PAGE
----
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The revenge spiral is taking a dramatic toll. In December three Sunni brothers from Washash who belonged to the extremist, virulently anti-Shi'ite Salafi sect were gunned down just outside the neighborhood. The family sought retribution. On a subsequent evening, say witnesses, a mob of 15 gunmen, all relatives and friends of the three dead brothers, surrounded the house of popular Shi'ite clergyman Sheik Razzaq. A frail man in his 50s with a white skullcap and a ready smile, Razzaq had tried to stem the tide of sectarian hatred in the neighborhood, even accepting both Sunni and Shi'ite children into his Koran study classes. Sunni extremists found his message of tolerance threatening. "I was sitting with my wife and son and heard someone call out to me from the gate," recalls Razzaq. "As I walked to the door, my wife came up and put a woolen shawl on my shoulders. Next thing I knew, they fired at us through the door." Incredibly, Razzaq was untouched. But his wife Um Hussain lay dying, with 16 bullets in her body, and his son was left paralyzed from his wounds. After the shooting, the Sunni mob went to their mosque and announced over the minaret's loudspeaker, "Allah is great. We have killed the infidel." Razzaq shakes his head as he explains, "I'm a Shi'ite. My wife was a Sunni."
To this day, Razzaq doesn't know whether he was attacked solely out of revenge for the Salafi brothers' killing or his assassination had already been planned. Regardless, the killings then escalated. At least 33 people--Sunni and Shi'ite alike--have been killed in Washash this year, and the pace seems to be picking up. One of the latest victims was Shi'ite house painter Ali Jeri, whose death was especially painful to the neighborhood. Jeri was known as a kind and wise mediator who had many Sunni friends. Three gunmen pulled up in a car while he was painting and shot him in front of his child. Not long before that, Jeri had told his brother Ibrahim, "If I am killed because I am known as a religious man and a friend to many, so be it." That sentiment didn't resonate for long. In retaliation, seven Sunnis were murdered. Washash residents assume that Shi'ite militiamen did the killing.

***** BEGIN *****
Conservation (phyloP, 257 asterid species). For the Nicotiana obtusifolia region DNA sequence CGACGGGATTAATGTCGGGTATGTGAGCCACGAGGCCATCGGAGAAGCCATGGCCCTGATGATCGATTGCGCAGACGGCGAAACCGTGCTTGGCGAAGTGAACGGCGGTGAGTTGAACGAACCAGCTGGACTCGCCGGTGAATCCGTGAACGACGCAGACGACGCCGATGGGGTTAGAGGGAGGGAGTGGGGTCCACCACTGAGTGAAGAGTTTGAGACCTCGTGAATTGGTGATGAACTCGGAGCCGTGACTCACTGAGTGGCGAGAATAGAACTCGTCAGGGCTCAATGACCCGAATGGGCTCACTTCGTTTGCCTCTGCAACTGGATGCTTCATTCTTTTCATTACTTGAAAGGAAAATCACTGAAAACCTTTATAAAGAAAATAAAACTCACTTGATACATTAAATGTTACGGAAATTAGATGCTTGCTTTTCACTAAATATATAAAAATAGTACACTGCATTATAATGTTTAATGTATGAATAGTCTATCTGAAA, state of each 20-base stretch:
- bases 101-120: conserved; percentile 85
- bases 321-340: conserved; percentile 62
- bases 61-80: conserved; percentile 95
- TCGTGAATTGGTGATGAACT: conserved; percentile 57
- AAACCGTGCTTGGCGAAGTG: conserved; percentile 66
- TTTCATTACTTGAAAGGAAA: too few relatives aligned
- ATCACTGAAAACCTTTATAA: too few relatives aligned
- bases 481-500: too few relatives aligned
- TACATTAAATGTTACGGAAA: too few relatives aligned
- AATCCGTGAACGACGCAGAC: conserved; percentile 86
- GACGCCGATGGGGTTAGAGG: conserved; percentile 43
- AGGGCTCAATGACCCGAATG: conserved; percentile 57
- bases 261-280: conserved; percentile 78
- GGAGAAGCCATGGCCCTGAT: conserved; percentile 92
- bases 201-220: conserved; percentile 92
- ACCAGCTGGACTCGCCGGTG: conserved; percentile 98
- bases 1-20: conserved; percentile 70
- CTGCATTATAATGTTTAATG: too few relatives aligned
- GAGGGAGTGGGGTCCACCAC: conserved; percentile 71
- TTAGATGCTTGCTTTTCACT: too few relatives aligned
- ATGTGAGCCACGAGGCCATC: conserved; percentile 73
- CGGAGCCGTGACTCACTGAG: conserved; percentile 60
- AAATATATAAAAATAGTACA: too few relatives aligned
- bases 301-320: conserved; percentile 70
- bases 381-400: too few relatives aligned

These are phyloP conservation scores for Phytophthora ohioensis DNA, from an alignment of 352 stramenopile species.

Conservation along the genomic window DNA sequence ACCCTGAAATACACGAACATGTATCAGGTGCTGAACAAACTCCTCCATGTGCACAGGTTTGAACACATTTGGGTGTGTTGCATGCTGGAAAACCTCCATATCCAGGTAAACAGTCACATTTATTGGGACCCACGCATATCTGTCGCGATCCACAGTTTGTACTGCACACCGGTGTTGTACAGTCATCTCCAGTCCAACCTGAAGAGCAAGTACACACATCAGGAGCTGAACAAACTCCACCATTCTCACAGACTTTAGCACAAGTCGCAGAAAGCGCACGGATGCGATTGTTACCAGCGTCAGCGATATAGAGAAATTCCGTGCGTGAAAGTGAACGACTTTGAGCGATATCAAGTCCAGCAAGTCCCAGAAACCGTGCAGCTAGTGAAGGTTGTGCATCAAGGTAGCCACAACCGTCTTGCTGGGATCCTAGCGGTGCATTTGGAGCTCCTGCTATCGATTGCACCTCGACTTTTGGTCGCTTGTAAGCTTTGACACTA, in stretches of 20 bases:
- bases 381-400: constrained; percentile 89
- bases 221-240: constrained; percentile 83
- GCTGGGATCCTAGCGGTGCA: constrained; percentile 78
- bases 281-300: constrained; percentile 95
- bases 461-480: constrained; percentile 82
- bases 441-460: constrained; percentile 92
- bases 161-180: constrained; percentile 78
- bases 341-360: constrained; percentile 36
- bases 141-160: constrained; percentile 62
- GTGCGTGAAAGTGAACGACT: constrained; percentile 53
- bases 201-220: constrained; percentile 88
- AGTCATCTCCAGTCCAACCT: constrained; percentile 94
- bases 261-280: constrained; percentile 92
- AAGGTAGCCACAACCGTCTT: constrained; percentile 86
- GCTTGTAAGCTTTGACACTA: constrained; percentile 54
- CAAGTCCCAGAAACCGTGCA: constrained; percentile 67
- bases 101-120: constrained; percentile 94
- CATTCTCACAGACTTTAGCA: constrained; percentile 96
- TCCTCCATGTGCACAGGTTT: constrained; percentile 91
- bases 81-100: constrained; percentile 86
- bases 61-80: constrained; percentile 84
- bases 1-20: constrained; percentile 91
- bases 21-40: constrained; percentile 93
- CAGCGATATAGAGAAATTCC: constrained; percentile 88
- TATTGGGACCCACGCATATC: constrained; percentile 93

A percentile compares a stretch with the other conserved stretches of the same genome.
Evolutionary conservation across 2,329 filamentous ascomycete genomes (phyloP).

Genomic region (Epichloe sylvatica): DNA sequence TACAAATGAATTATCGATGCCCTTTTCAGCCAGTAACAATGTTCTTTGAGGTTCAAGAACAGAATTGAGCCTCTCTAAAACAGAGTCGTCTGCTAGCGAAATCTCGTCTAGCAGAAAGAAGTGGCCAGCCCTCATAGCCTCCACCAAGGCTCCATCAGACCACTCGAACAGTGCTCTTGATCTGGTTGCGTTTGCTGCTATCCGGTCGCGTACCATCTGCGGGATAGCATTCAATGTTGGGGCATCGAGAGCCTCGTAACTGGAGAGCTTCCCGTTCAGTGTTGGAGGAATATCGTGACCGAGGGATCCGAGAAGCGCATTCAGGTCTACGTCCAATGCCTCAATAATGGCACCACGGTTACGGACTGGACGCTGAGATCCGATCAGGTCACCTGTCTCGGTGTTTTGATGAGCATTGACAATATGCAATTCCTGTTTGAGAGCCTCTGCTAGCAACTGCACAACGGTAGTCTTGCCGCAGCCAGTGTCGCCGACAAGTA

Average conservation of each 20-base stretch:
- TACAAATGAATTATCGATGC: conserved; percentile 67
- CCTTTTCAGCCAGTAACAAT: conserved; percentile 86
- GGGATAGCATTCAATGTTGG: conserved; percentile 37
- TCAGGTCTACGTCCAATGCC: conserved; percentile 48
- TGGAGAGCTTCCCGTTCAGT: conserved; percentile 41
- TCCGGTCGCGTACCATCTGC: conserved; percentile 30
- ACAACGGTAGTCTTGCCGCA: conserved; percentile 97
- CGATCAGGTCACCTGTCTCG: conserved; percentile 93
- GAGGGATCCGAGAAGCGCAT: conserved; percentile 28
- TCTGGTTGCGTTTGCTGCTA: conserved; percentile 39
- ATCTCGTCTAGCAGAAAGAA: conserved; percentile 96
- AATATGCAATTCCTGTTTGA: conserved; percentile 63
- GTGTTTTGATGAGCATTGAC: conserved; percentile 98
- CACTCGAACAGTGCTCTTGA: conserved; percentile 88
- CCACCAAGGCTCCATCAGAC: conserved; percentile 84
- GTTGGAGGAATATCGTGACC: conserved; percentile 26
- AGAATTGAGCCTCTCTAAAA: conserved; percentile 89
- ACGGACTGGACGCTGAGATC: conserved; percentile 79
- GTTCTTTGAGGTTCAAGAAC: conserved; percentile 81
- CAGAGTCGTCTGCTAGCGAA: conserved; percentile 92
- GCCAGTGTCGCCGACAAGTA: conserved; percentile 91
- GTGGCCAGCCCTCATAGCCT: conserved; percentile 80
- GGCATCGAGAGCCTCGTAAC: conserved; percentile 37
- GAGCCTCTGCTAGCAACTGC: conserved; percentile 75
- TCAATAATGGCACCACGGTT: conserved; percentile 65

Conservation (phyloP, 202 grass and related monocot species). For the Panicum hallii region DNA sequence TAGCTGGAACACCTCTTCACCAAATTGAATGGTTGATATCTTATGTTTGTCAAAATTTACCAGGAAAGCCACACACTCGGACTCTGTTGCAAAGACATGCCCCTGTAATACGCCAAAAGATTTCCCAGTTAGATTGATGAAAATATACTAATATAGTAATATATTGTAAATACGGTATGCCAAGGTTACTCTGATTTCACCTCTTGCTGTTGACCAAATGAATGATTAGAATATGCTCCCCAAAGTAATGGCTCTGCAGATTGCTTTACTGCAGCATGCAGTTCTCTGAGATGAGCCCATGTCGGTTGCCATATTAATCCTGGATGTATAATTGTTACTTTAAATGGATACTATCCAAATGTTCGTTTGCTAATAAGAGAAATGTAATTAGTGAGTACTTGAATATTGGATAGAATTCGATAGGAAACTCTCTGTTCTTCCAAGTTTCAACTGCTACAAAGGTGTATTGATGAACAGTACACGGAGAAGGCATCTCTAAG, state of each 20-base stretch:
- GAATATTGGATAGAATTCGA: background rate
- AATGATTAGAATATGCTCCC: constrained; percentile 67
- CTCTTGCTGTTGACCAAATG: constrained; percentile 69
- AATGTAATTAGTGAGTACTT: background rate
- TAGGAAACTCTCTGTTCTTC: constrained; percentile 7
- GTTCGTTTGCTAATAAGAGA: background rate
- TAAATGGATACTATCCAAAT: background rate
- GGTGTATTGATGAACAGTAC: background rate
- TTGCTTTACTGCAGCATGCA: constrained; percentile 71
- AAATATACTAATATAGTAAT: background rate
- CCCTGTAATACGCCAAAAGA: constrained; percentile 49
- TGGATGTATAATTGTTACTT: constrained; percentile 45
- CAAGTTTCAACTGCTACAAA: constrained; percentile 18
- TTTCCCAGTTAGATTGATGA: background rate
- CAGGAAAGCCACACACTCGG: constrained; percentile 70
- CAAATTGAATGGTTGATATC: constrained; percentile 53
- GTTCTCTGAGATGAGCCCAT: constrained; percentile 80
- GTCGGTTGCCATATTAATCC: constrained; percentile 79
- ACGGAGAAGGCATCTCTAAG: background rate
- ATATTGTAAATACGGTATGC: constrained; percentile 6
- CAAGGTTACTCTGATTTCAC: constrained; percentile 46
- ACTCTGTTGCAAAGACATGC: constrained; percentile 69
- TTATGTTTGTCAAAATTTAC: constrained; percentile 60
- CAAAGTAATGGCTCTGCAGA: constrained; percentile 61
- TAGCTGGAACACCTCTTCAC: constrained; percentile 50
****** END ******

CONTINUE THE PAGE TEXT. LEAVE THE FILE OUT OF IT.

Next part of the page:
These days Sunni and Shi'ite friends still sometimes sit together in the cafés, but the carefree ways of the past are gone. "Beneath our smiles, our hearts have closed," says a former army officer, a Sunni. "We no longer trust them, nor do they trust us." Residents believe the killers come from outside Washash, but they know there are informers within. Armed Shi'ite vigilantes patrol the streets, questioning strangers. Because Shi'ites are in the majority in Washash, the Sunnis tend to suffer more. Twenty-five Sunni men disappeared into police custody on Aug. 12, according to human-rights activists, who say the security forces are heavily infiltrated by the Shi'ite militia. No record exists of the arrests.